Primary color - Wikipedia, the free encyclopedia (scroll down to "Biological basis")

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My real question is if red and blue leds grow plants as well as what I have been reading, then why wouldn't red and blue cfls work.
I'm not sure what it is you have been reading, but if it's what the LED light manufactures are writing, and calling it scientific data, you may want to take another look. I call that propaganda, and it's all written to try to sell products, and isn't objective information. Although there is no doubt that LED's use less electricity, I haven't seen any objective study's that suggest that LED's are even close to the capability's of MH and hps yet. I have seen that for some specific plants, and depending on the number of LED's, and how they are set up can grow some plants well. But nothing in comparison to what using MH and HPS can accomplish.

As for using Blue and Red colored cfl bulbs. As I said in answer to the first question it isn't about the color visible to the human eye ,it's about the wavelength of radiation/energy given off from the bulb. So you cant just color the bulb blue or red and expect it to work. But CFL's do come in blue and red spectrum's, but just like MH bulbs they contain all the other wavelength's also, so they look white to the human eye.

It has been a while but if I remember correctly the lower "K" numbers are the red spectrum (like 2700K), and the higher "K" like 6500K are the blue. Color and Mood : ENERGY STAR. Here they mention that the lower numbers are more yellow to the human eye, But remember that yellow is shade of red (made from red and green primary colors). So the lower the number, the more in the red spectrum the bulb is. When talking blue and red spectrum's, they are not saying that they don't contain other wavelengths (colors,) just that they focus more in one area than another.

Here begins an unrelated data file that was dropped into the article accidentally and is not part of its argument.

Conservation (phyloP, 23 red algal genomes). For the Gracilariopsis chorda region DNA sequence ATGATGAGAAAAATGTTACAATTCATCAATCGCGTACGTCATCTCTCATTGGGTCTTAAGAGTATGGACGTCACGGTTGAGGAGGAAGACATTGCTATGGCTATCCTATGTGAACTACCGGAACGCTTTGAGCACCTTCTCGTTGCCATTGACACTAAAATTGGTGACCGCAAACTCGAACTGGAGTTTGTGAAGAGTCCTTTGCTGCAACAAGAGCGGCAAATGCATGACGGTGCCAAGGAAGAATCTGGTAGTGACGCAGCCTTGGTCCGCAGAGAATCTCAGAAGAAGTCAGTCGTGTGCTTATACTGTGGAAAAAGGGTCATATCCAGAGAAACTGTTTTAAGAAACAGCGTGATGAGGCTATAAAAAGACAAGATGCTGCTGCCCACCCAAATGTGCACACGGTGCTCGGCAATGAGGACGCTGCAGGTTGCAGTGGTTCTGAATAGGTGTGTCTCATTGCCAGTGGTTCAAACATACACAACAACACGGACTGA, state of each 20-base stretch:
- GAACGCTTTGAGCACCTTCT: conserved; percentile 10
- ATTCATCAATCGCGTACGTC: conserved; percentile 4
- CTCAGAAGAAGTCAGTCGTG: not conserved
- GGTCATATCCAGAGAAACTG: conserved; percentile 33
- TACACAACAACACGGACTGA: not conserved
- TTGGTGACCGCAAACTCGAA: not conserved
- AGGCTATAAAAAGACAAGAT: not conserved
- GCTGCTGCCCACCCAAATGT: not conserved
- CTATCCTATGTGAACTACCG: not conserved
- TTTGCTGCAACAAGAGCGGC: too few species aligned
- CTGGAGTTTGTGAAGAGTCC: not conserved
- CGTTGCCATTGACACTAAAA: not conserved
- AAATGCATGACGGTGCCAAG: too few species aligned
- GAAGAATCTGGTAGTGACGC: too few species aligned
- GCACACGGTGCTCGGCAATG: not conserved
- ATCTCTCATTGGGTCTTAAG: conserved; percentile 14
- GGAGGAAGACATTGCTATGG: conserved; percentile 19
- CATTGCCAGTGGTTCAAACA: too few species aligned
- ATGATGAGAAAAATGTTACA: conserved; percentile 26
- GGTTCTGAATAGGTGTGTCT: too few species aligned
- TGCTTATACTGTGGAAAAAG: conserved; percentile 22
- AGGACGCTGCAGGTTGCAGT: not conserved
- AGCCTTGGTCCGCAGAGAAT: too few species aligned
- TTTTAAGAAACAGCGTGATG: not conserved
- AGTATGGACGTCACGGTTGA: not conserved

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A top of the line led light is in the ball park of. $2500, 13 watt. Colored. Cfl is $5
As for the cfl, colored glass in a cfl bulb is only going to block the energy/radiation from reaching your plants, just the same way putting on sun glasses blocks the suns energy/radiation from reaching your eyes. As for LED's being expensive, besides the fact that it's a relatively new technology being used in hydroponics, there's a difference in the LED bulb. The LED's used for growing plants are a high output (high intensity) LED bulb, and can run as much as $5 or more for just one LED bulb. Depending on the LED light fixture, it may have 40-50 of them, to hundreds and hundreds of them. But the light intensity from even these High intensity LED's are no match whatsoever to the light intensity of MH and HPS. Besides the light intensity, LED's are very limited in the range/spectrum of energy (wavelength) they put out, and again are no match for the MH and HPS.

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From what I have been reading leds have less lumens than cfls, and the reason that they work so well is by targeting the red and blue spectrum of light in theory a red and blue cfl should work as well or better than leds right?